Diversity Brings Authentic Insight to Brand Marketing

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What do the flavors cilantro, matcha, chili pepper, mango and curry have in common (aside from their deliciousness)? They have all exploded in popularity over the last five years. The flavors, from diverse cultures across the country, have made their way into the U.S. food-flavoring mainstream in everything from ice cream to prepared meals to candy.

Flavors like these also represent the ever-increasing diversity across the United States. The 2020 U.S. Census showed that the Diversity Index, which measures "the chance that two people chosen at random will be from different racial or ethnic groups" is higher than ever at 61.1 percent. And for businesses -- especially CPG companies -- this change in the consumer base no longer makes Diversity, Equity and Inclusion (DE&I) a nice-to-have; it's now become critical to a company's growth -- and even its survival. It's no wonder that "Diversity" was named by the Association of National Advertisers as the ANA 2021 Marketing Word of the Year.

Diversity in Products, Marketing and Our Workforce

Several years ago, a group of Ferrara employees who were passionate about DE&I came together with ideas on how to innovate and reach a diverse market more effectively. They knew that more than half of our brands were over-indexing with multicultural groups, but they wanted to know more about why.

For example, Now and Later strongly over-indexes with Black consumers -- that we knew. So, we worked with a Black-owned agency to research and develop an extensive vision based on this insight for the brand, which included brand activation with eight historically Black colleges and universities (HBCUs), scholarships and online guest lectures from Keshia Knight Pulliam and Terrence Jenkins, both HBCU graduates.

After the success of the campaign, we started to think about how we could better leverage the knowledge, experiences and points-of-view of our diverse employees. We wanted to know more about why the brand has a strong nostalgic connection to Black communities. That's not something that data alone can tell you.

One way we did that was to evolve our Employee Resource Groups (ERGs) into Business Resource Groups (BRGs), which allowed us to continue the impact that ERGs make on company culture, with the added focus of business growth. One of the first projects was pairing each BRG with the brands that were popular with their associated group or that fit their interests. We then paired them with our marketing and innovation departments to:

  • Inspire: Run dedicated foundational research on specific multicultural groups and identify opportunities for BRG-led ideation sessions designed to build campaigns for diverse consumers.
  • Assess: Evaluate cultural fluency of initiatives and content with dedicated research on multicultural groups. BRGs provide feedback on work-in-progress campaigns or creative to assess the tone and message of the work while ensuring cultural relevance and avoiding stereotypes.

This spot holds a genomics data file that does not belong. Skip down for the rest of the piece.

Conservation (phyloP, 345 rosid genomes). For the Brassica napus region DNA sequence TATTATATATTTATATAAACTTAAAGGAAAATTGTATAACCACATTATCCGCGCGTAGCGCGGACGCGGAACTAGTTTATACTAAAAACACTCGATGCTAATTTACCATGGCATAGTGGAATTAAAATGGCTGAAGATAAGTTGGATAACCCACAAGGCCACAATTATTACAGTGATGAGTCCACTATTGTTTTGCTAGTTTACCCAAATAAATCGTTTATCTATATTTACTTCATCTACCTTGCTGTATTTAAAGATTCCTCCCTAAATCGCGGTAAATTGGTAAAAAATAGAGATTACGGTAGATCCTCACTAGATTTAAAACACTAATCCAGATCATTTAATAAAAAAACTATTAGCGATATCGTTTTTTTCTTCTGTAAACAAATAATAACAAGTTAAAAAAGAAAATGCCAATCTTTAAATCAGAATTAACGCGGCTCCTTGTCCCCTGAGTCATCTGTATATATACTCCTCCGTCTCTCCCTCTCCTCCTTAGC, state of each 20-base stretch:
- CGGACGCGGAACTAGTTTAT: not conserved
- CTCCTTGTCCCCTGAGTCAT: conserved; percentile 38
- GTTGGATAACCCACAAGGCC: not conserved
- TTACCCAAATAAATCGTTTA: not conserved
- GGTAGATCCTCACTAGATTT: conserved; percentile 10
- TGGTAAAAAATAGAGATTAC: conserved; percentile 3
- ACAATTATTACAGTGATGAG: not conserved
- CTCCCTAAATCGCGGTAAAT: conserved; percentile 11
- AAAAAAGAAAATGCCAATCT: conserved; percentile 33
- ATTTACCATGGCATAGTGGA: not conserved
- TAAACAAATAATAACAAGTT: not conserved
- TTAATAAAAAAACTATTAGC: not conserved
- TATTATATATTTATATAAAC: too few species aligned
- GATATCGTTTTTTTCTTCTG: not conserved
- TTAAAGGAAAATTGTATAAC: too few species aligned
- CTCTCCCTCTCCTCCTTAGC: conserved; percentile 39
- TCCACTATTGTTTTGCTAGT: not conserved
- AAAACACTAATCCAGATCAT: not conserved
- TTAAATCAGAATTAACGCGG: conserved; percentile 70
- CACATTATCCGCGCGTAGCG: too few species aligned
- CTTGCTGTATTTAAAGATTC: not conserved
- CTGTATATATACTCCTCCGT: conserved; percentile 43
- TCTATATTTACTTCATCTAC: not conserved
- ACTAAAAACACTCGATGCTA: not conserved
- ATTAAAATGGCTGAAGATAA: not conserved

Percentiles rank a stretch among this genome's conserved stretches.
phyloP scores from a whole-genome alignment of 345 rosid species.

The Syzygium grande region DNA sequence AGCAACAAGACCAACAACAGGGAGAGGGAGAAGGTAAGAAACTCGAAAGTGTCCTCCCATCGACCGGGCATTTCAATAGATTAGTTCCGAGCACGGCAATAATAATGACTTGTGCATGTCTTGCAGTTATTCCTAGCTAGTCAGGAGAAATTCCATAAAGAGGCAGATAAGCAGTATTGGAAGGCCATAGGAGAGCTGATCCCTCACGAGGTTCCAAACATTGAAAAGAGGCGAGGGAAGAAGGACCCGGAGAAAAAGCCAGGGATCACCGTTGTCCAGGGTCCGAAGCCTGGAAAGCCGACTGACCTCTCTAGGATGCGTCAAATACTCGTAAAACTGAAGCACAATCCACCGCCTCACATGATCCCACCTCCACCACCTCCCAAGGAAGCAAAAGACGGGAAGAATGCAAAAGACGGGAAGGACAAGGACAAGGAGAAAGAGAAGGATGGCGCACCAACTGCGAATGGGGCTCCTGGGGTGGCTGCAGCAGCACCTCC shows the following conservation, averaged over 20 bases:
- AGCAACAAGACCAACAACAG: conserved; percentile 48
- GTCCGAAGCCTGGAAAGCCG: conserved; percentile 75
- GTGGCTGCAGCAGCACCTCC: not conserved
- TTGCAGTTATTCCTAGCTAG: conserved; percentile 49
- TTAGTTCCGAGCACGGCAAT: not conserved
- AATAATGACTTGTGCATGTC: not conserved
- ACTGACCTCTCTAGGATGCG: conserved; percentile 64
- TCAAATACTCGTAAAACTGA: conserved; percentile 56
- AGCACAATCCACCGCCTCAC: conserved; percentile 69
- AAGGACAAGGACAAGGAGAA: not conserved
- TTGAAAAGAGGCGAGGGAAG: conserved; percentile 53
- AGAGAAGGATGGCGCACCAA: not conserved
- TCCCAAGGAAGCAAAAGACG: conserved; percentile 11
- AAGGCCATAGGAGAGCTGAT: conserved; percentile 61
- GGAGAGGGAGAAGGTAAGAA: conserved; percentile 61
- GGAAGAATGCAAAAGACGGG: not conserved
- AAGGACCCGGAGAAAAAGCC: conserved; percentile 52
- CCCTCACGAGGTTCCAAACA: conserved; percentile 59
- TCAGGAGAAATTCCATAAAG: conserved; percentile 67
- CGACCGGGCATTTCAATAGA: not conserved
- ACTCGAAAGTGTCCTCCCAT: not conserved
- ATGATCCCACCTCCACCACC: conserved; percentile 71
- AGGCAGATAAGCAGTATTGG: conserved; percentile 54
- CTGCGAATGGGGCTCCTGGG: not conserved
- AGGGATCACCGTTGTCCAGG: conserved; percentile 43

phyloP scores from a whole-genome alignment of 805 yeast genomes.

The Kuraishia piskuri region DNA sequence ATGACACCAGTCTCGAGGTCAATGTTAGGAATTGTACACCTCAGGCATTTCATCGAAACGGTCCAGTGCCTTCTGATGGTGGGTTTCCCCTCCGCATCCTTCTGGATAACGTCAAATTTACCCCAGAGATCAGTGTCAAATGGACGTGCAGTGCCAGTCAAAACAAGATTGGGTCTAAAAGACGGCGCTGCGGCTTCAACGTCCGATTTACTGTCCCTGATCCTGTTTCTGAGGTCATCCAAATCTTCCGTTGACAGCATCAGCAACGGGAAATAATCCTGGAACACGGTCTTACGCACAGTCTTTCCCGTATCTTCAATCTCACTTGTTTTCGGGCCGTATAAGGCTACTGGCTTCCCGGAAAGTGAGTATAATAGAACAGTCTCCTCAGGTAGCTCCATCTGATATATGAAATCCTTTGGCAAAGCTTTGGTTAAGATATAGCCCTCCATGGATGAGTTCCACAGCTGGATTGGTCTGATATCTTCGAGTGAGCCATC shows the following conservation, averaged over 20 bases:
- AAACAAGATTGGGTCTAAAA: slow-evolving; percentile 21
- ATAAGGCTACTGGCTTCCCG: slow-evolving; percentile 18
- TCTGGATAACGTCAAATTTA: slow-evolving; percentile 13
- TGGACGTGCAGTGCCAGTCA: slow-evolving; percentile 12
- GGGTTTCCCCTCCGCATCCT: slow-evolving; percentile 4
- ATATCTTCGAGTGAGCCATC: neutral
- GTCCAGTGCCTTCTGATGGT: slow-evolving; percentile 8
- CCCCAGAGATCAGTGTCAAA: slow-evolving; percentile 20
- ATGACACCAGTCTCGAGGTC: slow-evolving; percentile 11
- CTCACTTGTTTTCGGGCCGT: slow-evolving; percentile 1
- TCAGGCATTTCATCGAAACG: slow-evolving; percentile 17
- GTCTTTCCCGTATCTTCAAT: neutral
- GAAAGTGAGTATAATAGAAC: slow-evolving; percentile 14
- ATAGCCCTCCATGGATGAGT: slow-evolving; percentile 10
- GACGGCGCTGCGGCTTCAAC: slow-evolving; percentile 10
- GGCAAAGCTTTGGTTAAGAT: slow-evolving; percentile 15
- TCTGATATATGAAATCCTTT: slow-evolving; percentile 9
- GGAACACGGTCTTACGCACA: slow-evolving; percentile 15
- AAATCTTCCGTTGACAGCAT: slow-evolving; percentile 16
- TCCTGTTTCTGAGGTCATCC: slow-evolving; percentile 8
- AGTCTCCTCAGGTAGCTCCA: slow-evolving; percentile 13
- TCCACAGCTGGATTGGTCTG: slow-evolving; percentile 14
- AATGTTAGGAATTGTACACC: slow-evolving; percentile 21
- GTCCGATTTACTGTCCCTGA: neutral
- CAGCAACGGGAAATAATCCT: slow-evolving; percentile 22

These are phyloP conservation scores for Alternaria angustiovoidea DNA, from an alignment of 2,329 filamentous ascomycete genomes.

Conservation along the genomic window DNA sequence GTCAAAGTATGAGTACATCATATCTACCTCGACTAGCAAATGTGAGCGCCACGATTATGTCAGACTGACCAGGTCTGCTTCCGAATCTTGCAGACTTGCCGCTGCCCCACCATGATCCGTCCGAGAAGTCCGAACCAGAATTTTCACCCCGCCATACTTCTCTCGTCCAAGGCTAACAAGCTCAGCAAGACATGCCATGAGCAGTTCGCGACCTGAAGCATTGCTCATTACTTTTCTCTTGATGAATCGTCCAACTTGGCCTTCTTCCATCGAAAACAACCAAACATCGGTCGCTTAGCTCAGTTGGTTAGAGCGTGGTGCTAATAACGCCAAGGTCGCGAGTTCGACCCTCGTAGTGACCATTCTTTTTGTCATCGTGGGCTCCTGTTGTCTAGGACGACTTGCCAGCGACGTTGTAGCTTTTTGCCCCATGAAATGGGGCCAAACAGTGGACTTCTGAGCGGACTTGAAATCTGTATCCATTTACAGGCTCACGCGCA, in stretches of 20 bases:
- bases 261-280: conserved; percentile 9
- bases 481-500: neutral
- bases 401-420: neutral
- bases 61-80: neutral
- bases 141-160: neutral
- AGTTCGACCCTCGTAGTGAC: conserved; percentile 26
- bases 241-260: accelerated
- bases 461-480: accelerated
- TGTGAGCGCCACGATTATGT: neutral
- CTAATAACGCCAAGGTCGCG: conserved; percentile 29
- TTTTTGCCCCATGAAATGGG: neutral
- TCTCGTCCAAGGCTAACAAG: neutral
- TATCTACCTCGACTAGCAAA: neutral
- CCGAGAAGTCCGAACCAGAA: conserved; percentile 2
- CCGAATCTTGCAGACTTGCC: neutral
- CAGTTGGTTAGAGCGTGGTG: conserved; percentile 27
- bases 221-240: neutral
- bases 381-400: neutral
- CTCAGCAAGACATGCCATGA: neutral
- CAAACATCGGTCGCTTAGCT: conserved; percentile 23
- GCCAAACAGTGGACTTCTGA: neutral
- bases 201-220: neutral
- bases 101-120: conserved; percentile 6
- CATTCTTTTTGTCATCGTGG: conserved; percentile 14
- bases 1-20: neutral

• Augment: Add specific reads on multicultural groups in current research or run multicultural deep dives on past research.
  • Amplify: Diversify employees' voices to ensure their diverse perspective is heard during ideation sessions.
  • Represent: Ensure consistent representation of multicultural groups in current research. BRGs ensure ideation sessions are representative of each brand's diverse consumers.

We are growing this aspect of our BRGs now but have done foundational work with the marketing and innovation teams on a few initiatives. For example, Ferrara brands are experimenting with multicultural flavor profiles inspired by Hispanic food traditions, such as spicy Dulces Enchilados recipes, Mexican paletas and other frozen treats for inspiration and innovation.

During this year's Black History Month, our BE! (Black Employee) BRG has partnered with Now and Later for a month of activations themed "Recognize the Chew in You," harnessing the brand to promote activism, mentorship and empowerment. Throughout the month, we will host conversations with business and community leaders who are making a difference -- in education, mentorship or film.

When companies truly invest in diversity, equity and inclusion, they understand how to leverage it not only to make their culture one that everyone wants to be a part of, but also to truly understand their consumer base, which is growing more diverse each year. Brand marketing campaigns designed with diverse input and designed for diverse consumers give businesses the flavor -- and competitive advantage -- we are all looking for.

This column was written by Natasha Miller Williams (pictured at top). She  is Vice President, Head of Diversity, Equity and Inclusion at Ferrara, leading a DE&I mission to foster diversity and empower all employees to be authentic, share ideas and grow together. In 2021, Natasha was named a Notable Executive in DE&I.

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